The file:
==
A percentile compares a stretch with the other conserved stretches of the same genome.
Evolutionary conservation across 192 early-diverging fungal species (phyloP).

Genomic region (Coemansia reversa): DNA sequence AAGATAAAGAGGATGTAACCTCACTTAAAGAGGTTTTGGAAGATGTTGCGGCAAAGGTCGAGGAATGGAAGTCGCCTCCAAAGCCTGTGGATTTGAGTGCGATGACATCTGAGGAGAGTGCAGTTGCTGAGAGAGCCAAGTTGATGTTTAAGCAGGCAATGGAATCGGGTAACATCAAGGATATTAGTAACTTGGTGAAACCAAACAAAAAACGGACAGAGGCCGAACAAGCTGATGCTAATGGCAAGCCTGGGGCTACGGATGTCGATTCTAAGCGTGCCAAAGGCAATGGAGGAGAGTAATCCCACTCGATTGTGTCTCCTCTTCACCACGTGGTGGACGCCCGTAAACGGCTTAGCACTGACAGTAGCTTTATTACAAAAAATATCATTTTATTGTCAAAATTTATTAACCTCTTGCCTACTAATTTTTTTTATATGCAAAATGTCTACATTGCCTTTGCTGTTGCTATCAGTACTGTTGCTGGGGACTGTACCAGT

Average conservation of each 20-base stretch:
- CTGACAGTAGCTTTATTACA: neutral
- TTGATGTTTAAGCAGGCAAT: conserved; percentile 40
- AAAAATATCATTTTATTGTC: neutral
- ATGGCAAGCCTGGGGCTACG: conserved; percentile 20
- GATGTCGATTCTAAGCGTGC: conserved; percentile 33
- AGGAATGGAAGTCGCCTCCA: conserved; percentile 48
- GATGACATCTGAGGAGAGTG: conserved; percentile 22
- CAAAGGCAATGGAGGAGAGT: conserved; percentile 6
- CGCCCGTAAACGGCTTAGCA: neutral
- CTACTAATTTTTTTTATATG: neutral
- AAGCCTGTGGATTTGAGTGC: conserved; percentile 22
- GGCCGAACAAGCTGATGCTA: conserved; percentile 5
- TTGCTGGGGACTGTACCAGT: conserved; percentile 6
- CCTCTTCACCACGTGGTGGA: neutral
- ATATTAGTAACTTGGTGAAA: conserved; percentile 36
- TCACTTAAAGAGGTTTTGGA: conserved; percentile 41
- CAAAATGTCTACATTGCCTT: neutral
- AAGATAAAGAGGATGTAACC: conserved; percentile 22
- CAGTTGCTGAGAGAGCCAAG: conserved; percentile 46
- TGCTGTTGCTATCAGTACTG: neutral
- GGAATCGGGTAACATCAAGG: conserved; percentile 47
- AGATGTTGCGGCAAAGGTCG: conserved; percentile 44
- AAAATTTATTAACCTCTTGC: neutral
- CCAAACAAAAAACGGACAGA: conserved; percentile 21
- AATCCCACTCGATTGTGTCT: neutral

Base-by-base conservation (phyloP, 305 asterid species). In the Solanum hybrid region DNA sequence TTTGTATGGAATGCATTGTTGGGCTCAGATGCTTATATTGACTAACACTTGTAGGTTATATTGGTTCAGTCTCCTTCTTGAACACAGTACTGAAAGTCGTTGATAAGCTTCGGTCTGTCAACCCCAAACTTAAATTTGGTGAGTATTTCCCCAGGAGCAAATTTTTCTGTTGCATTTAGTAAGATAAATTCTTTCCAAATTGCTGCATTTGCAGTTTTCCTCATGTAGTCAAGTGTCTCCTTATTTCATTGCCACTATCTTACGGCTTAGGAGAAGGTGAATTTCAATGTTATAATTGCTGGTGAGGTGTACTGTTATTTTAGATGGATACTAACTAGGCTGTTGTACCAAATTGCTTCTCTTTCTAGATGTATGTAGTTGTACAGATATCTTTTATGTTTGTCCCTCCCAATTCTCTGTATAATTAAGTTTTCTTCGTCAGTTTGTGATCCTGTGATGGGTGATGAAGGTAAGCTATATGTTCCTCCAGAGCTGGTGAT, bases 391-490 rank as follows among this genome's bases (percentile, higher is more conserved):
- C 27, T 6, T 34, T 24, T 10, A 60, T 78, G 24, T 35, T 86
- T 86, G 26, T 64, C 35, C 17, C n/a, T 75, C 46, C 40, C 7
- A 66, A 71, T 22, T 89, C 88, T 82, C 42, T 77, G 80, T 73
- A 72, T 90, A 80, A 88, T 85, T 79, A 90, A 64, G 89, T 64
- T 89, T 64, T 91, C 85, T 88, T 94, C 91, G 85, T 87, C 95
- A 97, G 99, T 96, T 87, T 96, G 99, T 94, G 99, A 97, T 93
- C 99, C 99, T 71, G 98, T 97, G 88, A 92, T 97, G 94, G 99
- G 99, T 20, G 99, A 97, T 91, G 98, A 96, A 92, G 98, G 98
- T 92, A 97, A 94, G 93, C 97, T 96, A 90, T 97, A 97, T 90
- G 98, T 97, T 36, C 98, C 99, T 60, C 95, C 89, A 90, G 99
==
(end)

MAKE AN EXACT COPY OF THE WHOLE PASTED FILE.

A percentile compares a stretch with the other conserved stretches of the same genome.
Evolutionary conservation across 192 early-diverging fungal species (phyloP).

Genomic region (Coemansia reversa): DNA sequence AAGATAAAGAGGATGTAACCTCACTTAAAGAGGTTTTGGAAGATGTTGCGGCAAAGGTCGAGGAATGGAAGTCGCCTCCAAAGCCTGTGGATTTGAGTGCGATGACATCTGAGGAGAGTGCAGTTGCTGAGAGAGCCAAGTTGATGTTTAAGCAGGCAATGGAATCGGGTAACATCAAGGATATTAGTAACTTGGTGAAACCAAACAAAAAACGGACAGAGGCCGAACAAGCTGATGCTAATGGCAAGCCTGGGGCTACGGATGTCGATTCTAAGCGTGCCAAAGGCAATGGAGGAGAGTAATCCCACTCGATTGTGTCTCCTCTTCACCACGTGGTGGACGCCCGTAAACGGCTTAGCACTGACAGTAGCTTTATTACAAAAAATATCATTTTATTGTCAAAATTTATTAACCTCTTGCCTACTAATTTTTTTTATATGCAAAATGTCTACATTGCCTTTGCTGTTGCTATCAGTACTGTTGCTGGGGACTGTACCAGT

Average conservation of each 20-base stretch:
- CTGACAGTAGCTTTATTACA: neutral
- TTGATGTTTAAGCAGGCAAT: conserved; percentile 40
- AAAAATATCATTTTATTGTC: neutral
- ATGGCAAGCCTGGGGCTACG: conserved; percentile 20
- GATGTCGATTCTAAGCGTGC: conserved; percentile 33
- AGGAATGGAAGTCGCCTCCA: conserved; percentile 48
- GATGACATCTGAGGAGAGTG: conserved; percentile 22
- CAAAGGCAATGGAGGAGAGT: conserved; percentile 6
- CGCCCGTAAACGGCTTAGCA: neutral
- CTACTAATTTTTTTTATATG: neutral
- AAGCCTGTGGATTTGAGTGC: conserved; percentile 22
- GGCCGAACAAGCTGATGCTA: conserved; percentile 5
- TTGCTGGGGACTGTACCAGT: conserved; percentile 6
- CCTCTTCACCACGTGGTGGA: neutral
- ATATTAGTAACTTGGTGAAA: conserved; percentile 36
- TCACTTAAAGAGGTTTTGGA: conserved; percentile 41
- CAAAATGTCTACATTGCCTT: neutral
- AAGATAAAGAGGATGTAACC: conserved; percentile 22
- CAGTTGCTGAGAGAGCCAAG: conserved; percentile 46
- TGCTGTTGCTATCAGTACTG: neutral
- GGAATCGGGTAACATCAAGG: conserved; percentile 47
- AGATGTTGCGGCAAAGGTCG: conserved; percentile 44
- AAAATTTATTAACCTCTTGC: neutral
- CCAAACAAAAAACGGACAGA: conserved; percentile 21
- AATCCCACTCGATTGTGTCT: neutral

Base-by-base conservation (phyloP, 305 asterid species). In the Solanum hybrid region DNA sequence TTTGTATGGAATGCATTGTTGGGCTCAGATGCTTATATTGACTAACACTTGTAGGTTATATTGGTTCAGTCTCCTTCTTGAACACAGTACTGAAAGTCGTTGATAAGCTTCGGTCTGTCAACCCCAAACTTAAATTTGGTGAGTATTTCCCCAGGAGCAAATTTTTCTGTTGCATTTAGTAAGATAAATTCTTTCCAAATTGCTGCATTTGCAGTTTTCCTCATGTAGTCAAGTGTCTCCTTATTTCATTGCCACTATCTTACGGCTTAGGAGAAGGTGAATTTCAATGTTATAATTGCTGGTGAGGTGTACTGTTATTTTAGATGGATACTAACTAGGCTGTTGTACCAAATTGCTTCTCTTTCTAGATGTATGTAGTTGTACAGATATCTTTTATGTTTGTCCCTCCCAATTCTCTGTATAATTAAGTTTTCTTCGTCAGTTTGTGATCCTGTGATGGGTGATGAAGGTAAGCTATATGTTCCTCCAGAGCTGGTGAT, bases 391-490 rank as follows among this genome's bases (percentile, higher is more conserved):
- C 27, T 6, T 34, T 24, T 10, A 60, T 78, G 24, T 35, T 86
- T 86, G 26, T 64, C 35, C 17, C n/a, T 75, C 46, C 40, C 7
- A 66, A 71, T 22, T 89, C 88, T 82, C 42, T 77, G 80, T 73
- A 72, T 90, A 80, A 88, T 85, T 79, A 90, A 64, G 89, T 64
- T 89, T 64, T 91, C 85, T 88, T 94, C 91, G 85, T 87, C 95
- A 97, G 99, T 96, T 87, T 96, G 99, T 94, G 99, A 97, T 93
- C 99, C 99, T 71, G 98, T 97, G 88, A 92, T 97, G 94, G 99
- G 99, T 20, G 99, A 97, T 91, G 98, A 96, A 92, G 98, G 98
- T 92, A 97, A 94, G 93, C 97, T 96, A 90, T 97, A 97, T 90
- G 98, T 97, T 36, C 98, C 99, T 60, C 95, C 89, A 90, G 99